Bowker estimates that 90 to 100 yards of material have been run through the 990XP since it was delivered to the research team this past summer, with machine usage to date totaling just over 20 hours. It's still too early in the program for preliminary operating data, but with the 990 essentially operating under a microscope these past few months, feedback on the machine has thus far been positive.

"I was quite surprised at how effective the chipper was at processing large diameter material of 12 to 14 inches," said Bowker. "Only once did we feed a log in that was just too big. In that case, we shut it down, cleaned it out, and fired it back up. No big problem."

Bowker says the chip quality and size is "very consistent" save for occasional issues with large diameter, short length material turning sideways in the feed, which sometimes results in longer, splintered chips. "Of course, in a production setting, a nice investment would be a mechanized feed that could handle tree length material," he said.

Despite this, Bowker has good words for the 990XP, the material it produces, and the local distributor they're working with. "It's easy to operate, easy to work on," he said. "The guys at BEC said our chips are their favorite feedstock to process so far. Support from Global Machinery in Denver has been great; I get prompt calls back every time I contact them".

Rhoades sees their new Model 990XP as having a broad role in the weeks, months and years to come. "Right now we got [the 990XP] for a biochar project, but we will use it for a number of things," he said. "Some of them are just site maintenance, getting rid of some of the hazardous fuel lying around. But we also have other sorts of research projects that require us to use chips, other fuels-management activities."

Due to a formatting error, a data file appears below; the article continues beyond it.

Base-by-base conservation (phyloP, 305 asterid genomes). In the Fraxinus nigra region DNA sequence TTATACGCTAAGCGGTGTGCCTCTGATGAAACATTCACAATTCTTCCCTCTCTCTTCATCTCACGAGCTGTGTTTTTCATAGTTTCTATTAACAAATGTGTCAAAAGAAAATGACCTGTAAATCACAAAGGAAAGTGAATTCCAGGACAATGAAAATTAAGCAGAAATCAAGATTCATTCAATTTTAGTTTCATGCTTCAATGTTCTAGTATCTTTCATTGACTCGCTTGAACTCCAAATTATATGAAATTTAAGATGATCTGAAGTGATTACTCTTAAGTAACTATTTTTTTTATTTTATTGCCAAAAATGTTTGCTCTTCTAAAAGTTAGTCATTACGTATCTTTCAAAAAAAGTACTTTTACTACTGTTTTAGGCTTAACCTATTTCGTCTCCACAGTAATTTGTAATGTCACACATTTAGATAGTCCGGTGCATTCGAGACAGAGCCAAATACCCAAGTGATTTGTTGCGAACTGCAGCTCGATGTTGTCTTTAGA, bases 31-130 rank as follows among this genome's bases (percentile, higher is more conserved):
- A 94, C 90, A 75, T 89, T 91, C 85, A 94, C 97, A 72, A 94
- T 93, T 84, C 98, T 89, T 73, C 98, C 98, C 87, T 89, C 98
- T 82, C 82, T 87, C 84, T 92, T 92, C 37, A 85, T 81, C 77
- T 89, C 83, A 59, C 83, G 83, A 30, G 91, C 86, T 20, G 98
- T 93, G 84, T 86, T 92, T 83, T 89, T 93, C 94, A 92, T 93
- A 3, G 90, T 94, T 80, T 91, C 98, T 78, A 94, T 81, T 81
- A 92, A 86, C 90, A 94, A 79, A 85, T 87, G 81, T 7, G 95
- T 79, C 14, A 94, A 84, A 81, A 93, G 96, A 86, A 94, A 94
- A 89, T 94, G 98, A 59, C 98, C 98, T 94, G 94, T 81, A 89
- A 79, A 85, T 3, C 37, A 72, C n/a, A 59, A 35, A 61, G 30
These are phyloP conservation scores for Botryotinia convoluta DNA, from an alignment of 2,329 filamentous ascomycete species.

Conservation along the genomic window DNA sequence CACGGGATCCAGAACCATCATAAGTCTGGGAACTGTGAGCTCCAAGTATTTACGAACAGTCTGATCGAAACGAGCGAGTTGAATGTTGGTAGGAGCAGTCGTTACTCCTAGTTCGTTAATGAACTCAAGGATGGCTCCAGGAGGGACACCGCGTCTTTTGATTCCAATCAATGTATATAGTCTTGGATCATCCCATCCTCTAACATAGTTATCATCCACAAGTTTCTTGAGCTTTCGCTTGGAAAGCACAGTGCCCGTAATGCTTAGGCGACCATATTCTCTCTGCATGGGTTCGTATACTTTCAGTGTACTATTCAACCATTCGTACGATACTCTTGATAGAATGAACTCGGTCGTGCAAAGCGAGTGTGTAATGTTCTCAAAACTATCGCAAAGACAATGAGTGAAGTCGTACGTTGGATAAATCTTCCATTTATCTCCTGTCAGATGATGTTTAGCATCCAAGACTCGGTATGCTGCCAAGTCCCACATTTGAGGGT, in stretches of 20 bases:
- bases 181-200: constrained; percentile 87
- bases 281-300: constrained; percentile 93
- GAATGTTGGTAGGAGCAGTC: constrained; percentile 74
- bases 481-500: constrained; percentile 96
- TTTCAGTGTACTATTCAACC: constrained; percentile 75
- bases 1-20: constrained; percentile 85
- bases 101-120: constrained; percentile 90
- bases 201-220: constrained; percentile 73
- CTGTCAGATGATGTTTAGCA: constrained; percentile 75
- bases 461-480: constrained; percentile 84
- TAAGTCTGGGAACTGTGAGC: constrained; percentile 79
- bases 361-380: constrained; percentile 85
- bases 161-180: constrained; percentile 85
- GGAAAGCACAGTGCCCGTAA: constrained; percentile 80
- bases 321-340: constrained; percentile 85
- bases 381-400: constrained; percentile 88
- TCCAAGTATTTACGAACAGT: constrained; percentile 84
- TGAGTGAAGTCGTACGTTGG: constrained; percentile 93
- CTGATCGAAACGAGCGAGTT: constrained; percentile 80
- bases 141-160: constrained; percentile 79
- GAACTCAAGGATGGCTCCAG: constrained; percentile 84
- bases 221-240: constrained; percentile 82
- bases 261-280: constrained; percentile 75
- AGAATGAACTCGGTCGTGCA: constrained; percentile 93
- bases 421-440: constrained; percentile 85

For over 70 years, the Fraser Experimental Forest has provided scientists and researchers with unique, long-term research and observation opportunities on everything from stream flow, water chemistry, sediment release, climate data, tree growth, and much more. Though the pine beetle epidemic has posed new problems for the forest, new research gleamed from the devastation may help the forest recover, all while providing valuable insight into the finer points of the burgeoning biomass market.

"There's a lot of experimentation and methods development going on right now," Rhoades said. "We're going to be contributing to it by giving them wood from different tree species, at different moisture content, and material size. . . and we'll also be doing experiments with how that influences water quality, soil fertility, and the things on the exhaust side." "We've got piles of wood for years here," said Rhoades. "We're literally not going to run out anytime soon."